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Lewis & Clark aired from October 1981 until July 1982 on NBC.

Stu Lewis ( Gabe Kaplan) had a dream. Even though he was a city kid, he was fed up with the hustle and bustle of New York, so he packed up his wife Alicia ( Ilene Graff) and their 2 children Kelly and Keith ( Amy Linker, David Hollander), and moved to sleepy Luckenback, in the Texas panhandle. The wife and kids hated the idea, but no matter, Stu could at last realize his dream: owning a country-and-western club. He named it The Nassau County Cafe, after his former home in the New York suburbs. The place had been through so many owners that it sported a sign reading Always Under New Management, and the big night of the week was when they had armadillo races. That was just fine with Stu, who had finally found a place where even his weak one-liners could draw a laugh.

Adjusting to the slower pace and the wide-open spaces took some doing for the Lewises, but they did grow to appreciate the place. Along with the cafe came a manager, Roscoe Clark ( Guich Koock), a hick with a dopey grin on his face who was really a mite smarter than he looked. Then there was John ( Michael McManus), the bartender; Wendy ( Wendy Holcombe), the goofy waitress; Silas Jones ( Clifton James), the local beer distributor; and Lester ( Aaron Fletcher), the town drunk. They all went out of their way to make the transplanted Easterners feel at home, whatever they thought of those jokes.

A Review From The New York Times ( Includes Review for GAB)

A Review From The New York Times


Published: October 29, 1981
TWO new situation comedies are making their debuts on NBC-TV tonight: ''Lewis & Clark'' at 8:30 and ''Gimme a Break'' at 9:30. Gabe Kaplan has had a measure of sitcom success in ''Welcome Back, Kotter,'' playing the high-school teacher overshadowed each week by a group of students that included John Travolta. Now he has ''created'' a series about a Long Island man who buys a saloon in Luckenbach, Tex. Stewart Lewis, played by Mr. Kaplan, discovers that he has to cope with, among other things, a folksy manager named Roscoe Clark, played by an actor named Guich Koock. Thus are titles like ''Lewis & Clark'' concocted.

As usual, most of the premiere episode is devoted to introducing the characters. Mr. Kaplan periodically talks directly to the camera, confiding bits of background information to the audience. The gimmick seems entirely unnecessary. The rest of the Lewis family is not terribly happy about leaving New York. The wife, Alicia (Ilene Graff), and the children, Kelly and Keith (Amy Linker and David Hollander), are chock full of complaints. There are no bagels in Luckenbach. It's too quiet for sleeping. There are rattlesnakes.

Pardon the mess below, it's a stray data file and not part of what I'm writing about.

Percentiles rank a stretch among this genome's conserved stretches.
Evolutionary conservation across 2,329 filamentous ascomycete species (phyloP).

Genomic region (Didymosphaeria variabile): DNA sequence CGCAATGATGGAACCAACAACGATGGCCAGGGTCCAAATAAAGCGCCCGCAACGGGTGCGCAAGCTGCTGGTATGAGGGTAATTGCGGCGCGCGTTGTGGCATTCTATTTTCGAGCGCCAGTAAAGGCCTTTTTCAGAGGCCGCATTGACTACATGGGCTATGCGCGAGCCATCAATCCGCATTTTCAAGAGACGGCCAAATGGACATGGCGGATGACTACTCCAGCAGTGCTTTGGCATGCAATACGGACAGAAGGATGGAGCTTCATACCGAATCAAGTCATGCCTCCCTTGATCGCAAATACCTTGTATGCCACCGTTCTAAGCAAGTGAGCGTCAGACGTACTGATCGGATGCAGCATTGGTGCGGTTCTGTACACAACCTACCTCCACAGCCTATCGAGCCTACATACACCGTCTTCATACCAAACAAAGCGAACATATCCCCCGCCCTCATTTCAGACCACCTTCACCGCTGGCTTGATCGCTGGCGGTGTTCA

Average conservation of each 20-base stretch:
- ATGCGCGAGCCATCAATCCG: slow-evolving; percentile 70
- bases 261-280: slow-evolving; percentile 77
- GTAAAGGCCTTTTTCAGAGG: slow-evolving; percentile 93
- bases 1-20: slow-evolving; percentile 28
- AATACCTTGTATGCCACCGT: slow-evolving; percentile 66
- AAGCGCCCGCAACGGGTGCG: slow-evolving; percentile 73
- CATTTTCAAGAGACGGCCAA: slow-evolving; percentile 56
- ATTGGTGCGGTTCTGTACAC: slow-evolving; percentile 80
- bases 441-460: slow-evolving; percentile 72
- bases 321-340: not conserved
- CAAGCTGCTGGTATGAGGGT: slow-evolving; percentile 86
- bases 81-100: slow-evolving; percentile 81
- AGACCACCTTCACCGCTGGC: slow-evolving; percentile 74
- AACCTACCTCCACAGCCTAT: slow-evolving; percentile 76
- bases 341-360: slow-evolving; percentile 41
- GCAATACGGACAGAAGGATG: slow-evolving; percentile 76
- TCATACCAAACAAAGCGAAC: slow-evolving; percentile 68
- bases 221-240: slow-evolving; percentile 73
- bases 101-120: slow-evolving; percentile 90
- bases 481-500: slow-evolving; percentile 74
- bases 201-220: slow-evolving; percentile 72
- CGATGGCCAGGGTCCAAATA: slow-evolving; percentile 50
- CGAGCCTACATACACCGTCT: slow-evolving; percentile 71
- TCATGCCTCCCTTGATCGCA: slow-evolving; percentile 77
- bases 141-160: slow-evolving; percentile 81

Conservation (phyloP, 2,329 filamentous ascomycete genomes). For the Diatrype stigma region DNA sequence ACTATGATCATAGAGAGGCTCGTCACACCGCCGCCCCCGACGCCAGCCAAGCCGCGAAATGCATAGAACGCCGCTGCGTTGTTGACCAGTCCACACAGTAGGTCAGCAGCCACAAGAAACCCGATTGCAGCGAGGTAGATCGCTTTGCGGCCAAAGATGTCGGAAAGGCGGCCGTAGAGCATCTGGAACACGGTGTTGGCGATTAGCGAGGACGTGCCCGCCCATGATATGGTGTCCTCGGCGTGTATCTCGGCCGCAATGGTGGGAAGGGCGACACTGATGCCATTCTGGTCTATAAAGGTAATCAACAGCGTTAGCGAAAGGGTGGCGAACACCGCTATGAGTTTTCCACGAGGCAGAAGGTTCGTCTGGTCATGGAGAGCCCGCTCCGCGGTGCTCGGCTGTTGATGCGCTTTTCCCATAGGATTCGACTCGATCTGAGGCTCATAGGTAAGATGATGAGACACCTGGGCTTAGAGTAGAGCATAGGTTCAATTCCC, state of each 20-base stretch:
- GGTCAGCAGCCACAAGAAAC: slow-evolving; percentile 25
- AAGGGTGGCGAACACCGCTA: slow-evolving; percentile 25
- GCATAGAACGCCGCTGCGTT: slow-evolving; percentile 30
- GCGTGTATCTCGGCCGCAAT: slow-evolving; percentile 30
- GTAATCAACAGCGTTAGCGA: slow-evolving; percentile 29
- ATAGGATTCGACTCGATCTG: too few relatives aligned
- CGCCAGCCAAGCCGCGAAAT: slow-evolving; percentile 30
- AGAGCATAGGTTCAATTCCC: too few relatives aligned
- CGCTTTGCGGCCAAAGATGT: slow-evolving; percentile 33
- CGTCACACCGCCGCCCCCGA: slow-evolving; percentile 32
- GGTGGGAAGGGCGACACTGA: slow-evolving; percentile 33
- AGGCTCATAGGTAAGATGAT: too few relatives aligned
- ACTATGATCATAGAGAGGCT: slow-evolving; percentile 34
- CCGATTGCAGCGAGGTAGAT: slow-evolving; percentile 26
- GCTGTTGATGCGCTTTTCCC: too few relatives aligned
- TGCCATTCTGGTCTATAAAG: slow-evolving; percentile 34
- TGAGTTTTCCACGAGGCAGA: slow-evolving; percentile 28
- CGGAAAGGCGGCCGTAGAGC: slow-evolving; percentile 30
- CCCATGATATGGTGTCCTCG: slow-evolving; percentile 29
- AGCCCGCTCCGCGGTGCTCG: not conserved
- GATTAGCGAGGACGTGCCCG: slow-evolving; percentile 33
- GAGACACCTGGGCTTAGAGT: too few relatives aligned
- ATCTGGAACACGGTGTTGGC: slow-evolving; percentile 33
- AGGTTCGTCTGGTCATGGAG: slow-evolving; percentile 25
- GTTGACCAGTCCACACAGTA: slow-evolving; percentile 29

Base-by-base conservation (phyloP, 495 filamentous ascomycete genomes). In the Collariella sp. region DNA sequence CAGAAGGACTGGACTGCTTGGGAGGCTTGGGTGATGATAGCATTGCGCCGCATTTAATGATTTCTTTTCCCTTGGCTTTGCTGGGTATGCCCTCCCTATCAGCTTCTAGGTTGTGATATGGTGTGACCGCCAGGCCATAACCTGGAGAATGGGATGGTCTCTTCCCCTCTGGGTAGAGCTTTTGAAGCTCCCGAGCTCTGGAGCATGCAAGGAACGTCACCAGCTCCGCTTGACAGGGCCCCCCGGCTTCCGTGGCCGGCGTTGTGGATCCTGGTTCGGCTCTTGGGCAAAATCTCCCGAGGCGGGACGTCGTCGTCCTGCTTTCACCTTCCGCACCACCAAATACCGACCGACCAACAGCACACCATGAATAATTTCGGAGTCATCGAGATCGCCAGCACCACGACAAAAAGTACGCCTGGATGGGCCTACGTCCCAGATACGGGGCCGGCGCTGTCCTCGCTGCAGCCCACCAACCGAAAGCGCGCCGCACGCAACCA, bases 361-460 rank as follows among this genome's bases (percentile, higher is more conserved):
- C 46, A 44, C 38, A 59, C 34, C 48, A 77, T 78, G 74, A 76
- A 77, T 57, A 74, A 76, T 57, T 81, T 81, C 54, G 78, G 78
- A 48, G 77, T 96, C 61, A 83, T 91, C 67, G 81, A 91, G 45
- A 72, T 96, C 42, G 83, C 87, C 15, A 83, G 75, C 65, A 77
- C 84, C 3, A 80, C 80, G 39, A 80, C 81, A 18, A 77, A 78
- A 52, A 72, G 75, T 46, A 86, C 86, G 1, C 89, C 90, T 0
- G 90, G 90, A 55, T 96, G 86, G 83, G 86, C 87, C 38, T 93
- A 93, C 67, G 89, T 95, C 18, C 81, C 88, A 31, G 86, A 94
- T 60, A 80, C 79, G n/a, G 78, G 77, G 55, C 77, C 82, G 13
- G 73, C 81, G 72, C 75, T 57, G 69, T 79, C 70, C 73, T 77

But Stewart is determined, insisting that they will find water they can drink and not chew, birds that can sing and not cough. Moseying down to his Nassau County Cafe, he mingles with the regulars: John the homespun bartender (Mike McManus), Wendy the down-home waitress (Wendy Holcomb), and Lester the old guy who tells tall tales (Aaron Fletcher), a character borrowed almost whole from William Saroyan's ''The Time of Your Life.''

Will Stewart persuade his family to stay? Will he keep Roscoe on as manager even if he can't quite figure out what it is the manager is supposed to do? The answers are as obvious as much of the humor. The initial script, written by Mr. Kaplan and Marc Sheffler, is heavily laden with exaggeraged cornpone. Mr. Kaplan gives every indication, for some unfathomable reason, of being warmly amused with himself and the show.

In ''Gimme a Break,'' a police chief is trying to rear three daughters after the recent death of their mother. His housekeeper, keeping a promise to the dead woman, has taken over as surrogate mother and formidable authority figure. The twist here is that Chief Karl Kanisky, played by Dolph Sweet, is white. Housekeeper Nell, played by Nell Carter, is black. Curiously enough, the program is immediately preceded, at 9 o'clock, by ''Diff'rent Strokes,'' another NBC excursion into a racially mixed household.

This is clearly meant to be a showcase for Miss Carter, a performer whose talents and physical girth are little short of massive. She won a Tony Award for her performance in the musical ''Ain't Misbehavin'.'' Miss Carter establishes a stage presence without even trying. But she also has a wonderfully ingratiating personality and impeccable comic timing. If need be, she'll do a wiggling and jiggling routine to rival that of any of Charlie's Angels and then announce triumphantly, ''Honey, I am a woman!''

Miss Carter has a strong partner in Mr. Sweet, whose grouchy bear of a policeman is perfectly on target. Coming home, he grumbles earnestly about his job problems, one of which involves a homosexual cop who wants to come out of the closet. Catching one of his daughters smooching with a boyfriend, he explodes. ''You're too short for deep emotions,'' he tells the determined Lothario.

''Gimme a Break,'' written by Mort Lachman and Sy Rosen, is crammed with wisecracks but it also takes time out for bits of serious business. When his oldest daughter is brought home after being picked up for shoplifting, the father suddenly finds himself in a situation that threatens to disrupt everything around him. The abrupt changes in tone are handled adroitly. Given some supportive scripts, Miss Carter and Mr. Sweet could insure a good run for this series.

To Read an Article about Lewis & Clark go to

For more on Lewis & Clark go to

For Tim's TV Showcase go to

For a Website dedicated to Ilene Graff go to

To watch the Opening credits of Lewis & Clark go to
Date: Fri May 11, 2007 � Filesize: 17.3kb � Dimensions: 237 x 350 �
Keywords: Lewis & Clark: Cast Photo


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